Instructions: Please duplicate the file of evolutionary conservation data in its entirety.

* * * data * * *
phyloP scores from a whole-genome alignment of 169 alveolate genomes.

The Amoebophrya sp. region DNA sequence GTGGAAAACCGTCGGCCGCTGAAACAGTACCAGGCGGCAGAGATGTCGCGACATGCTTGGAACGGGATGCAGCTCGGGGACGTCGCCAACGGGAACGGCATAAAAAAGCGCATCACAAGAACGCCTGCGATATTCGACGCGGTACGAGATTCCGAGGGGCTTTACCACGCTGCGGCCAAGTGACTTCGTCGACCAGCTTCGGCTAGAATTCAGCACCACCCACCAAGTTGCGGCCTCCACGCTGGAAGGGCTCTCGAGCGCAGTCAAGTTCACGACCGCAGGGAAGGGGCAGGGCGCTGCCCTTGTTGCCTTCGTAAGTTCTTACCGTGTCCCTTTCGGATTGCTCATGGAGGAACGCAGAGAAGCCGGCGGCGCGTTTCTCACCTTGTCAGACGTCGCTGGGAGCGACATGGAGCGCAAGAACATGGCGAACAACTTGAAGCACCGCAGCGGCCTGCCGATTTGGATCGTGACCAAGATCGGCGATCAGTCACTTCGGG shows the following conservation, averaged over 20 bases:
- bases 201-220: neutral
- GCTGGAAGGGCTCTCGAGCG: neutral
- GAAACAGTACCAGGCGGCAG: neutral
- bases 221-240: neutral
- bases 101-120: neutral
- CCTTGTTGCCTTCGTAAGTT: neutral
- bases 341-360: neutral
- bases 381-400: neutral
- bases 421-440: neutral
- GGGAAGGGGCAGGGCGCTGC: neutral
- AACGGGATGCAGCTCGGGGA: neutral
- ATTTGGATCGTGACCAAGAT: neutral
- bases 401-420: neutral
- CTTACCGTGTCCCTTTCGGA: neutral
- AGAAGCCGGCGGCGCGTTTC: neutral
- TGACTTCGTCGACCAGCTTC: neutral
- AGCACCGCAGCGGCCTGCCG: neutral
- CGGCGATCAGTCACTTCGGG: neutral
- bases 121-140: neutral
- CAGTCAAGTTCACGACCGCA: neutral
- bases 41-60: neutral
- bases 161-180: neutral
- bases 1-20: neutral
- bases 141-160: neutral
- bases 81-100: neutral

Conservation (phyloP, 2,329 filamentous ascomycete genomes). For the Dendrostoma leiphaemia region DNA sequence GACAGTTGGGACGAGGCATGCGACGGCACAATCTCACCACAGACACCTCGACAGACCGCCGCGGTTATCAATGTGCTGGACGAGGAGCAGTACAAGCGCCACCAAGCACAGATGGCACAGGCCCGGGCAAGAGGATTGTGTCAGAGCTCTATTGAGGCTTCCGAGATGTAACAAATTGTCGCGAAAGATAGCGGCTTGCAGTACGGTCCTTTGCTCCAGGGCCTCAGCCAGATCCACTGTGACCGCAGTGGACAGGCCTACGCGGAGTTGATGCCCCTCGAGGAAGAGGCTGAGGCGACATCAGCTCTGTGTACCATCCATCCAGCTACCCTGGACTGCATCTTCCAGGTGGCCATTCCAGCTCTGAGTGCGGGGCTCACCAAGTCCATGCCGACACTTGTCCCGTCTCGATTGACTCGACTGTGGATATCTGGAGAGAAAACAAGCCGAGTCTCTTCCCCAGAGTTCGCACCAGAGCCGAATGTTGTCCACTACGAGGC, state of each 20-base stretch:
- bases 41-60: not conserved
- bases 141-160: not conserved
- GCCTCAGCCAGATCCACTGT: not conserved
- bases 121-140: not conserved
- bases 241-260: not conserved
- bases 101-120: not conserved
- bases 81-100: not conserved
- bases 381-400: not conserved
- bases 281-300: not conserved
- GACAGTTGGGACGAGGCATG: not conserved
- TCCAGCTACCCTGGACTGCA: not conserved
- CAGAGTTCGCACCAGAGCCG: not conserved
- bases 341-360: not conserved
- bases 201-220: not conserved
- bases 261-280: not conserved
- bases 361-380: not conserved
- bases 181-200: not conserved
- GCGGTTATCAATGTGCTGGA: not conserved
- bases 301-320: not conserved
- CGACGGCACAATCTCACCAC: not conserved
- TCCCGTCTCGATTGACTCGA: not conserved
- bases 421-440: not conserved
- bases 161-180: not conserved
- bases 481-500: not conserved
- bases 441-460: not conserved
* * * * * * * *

phyloP scores from a whole-genome alignment of 169 alveolate genomes.

The Amoebophrya sp. region DNA sequence GTGGAAAACCGTCGGCCGCTGAAACAGTACCAGGCGGCAGAGATGTCGCGACATGCTTGGAACGGGATGCAGCTCGGGGACGTCGCCAACGGGAACGGCATAAAAAAGCGCATCACAAGAACGCCTGCGATATTCGACGCGGTACGAGATTCCGAGGGGCTTTACCACGCTGCGGCCAAGTGACTTCGTCGACCAGCTTCGGCTAGAATTCAGCACCACCCACCAAGTTGCGGCCTCCACGCTGGAAGGGCTCTCGAGCGCAGTCAAGTTCACGACCGCAGGGAAGGGGCAGGGCGCTGCCCTTGTTGCCTTCGTAAGTTCTTACCGTGTCCCTTTCGGATTGCTCATGGAGGAACGCAGAGAAGCCGGCGGCGCGTTTCTCACCTTGTCAGACGTCGCTGGGAGCGACATGGAGCGCAAGAACATGGCGAACAACTTGAAGCACCGCAGCGGCCTGCCGATTTGGATCGTGACCAAGATCGGCGATCAGTCACTTCGGG shows the following conservation, averaged over 20 bases:
- bases 201-220: neutral
- GCTGGAAGGGCTCTCGAGCG: neutral
- GAAACAGTACCAGGCGGCAG: neutral
- bases 221-240: neutral
- bases 101-120: neutral
- CCTTGTTGCCTTCGTAAGTT: neutral
- bases 341-360: neutral
- bases 381-400: neutral
- bases 421-440: neutral
- GGGAAGGGGCAGGGCGCTGC: neutral
- AACGGGATGCAGCTCGGGGA: neutral
- ATTTGGATCGTGACCAAGAT: neutral
- bases 401-420: neutral
- CTTACCGTGTCCCTTTCGGA: neutral
- AGAAGCCGGCGGCGCGTTTC: neutral
- TGACTTCGTCGACCAGCTTC: neutral
- AGCACCGCAGCGGCCTGCCG: neutral
- CGGCGATCAGTCACTTCGGG: neutral
- bases 121-140: neutral
- CAGTCAAGTTCACGACCGCA: neutral
- bases 41-60: neutral
- bases 161-180: neutral
- bases 1-20: neutral
- bases 141-160: neutral
- bases 81-100: neutral

Conservation (phyloP, 2,329 filamentous ascomycete genomes). For the Dendrostoma leiphaemia region DNA sequence GACAGTTGGGACGAGGCATGCGACGGCACAATCTCACCACAGACACCTCGACAGACCGCCGCGGTTATCAATGTGCTGGACGAGGAGCAGTACAAGCGCCACCAAGCACAGATGGCACAGGCCCGGGCAAGAGGATTGTGTCAGAGCTCTATTGAGGCTTCCGAGATGTAACAAATTGTCGCGAAAGATAGCGGCTTGCAGTACGGTCCTTTGCTCCAGGGCCTCAGCCAGATCCACTGTGACCGCAGTGGACAGGCCTACGCGGAGTTGATGCCCCTCGAGGAAGAGGCTGAGGCGACATCAGCTCTGTGTACCATCCATCCAGCTACCCTGGACTGCATCTTCCAGGTGGCCATTCCAGCTCTGAGTGCGGGGCTCACCAAGTCCATGCCGACACTTGTCCCGTCTCGATTGACTCGACTGTGGATATCTGGAGAGAAAACAAGCCGAGTCTCTTCCCCAGAGTTCGCACCAGAGCCGAATGTTGTCCACTACGAGGC, state of each 20-base stretch:
- bases 41-60: not conserved
- bases 141-160: not conserved
- GCCTCAGCCAGATCCACTGT: not conserved
- bases 121-140: not conserved
- bases 241-260: not conserved
- bases 101-120: not conserved
- bases 81-100: not conserved
- bases 381-400: not conserved
- bases 281-300: not conserved
- GACAGTTGGGACGAGGCATG: not conserved
- TCCAGCTACCCTGGACTGCA: not conserved
- CAGAGTTCGCACCAGAGCCG: not conserved
- bases 341-360: not conserved
- bases 201-220: not conserved
- bases 261-280: not conserved
- bases 361-380: not conserved
- bases 181-200: not conserved
- GCGGTTATCAATGTGCTGGA: not conserved
- bases 301-320: not conserved
- CGACGGCACAATCTCACCAC: not conserved
- TCCCGTCTCGATTGACTCGA: not conserved
- bases 421-440: not conserved
- bases 161-180: not conserved
- bases 481-500: not conserved
- bases 441-460: not conserved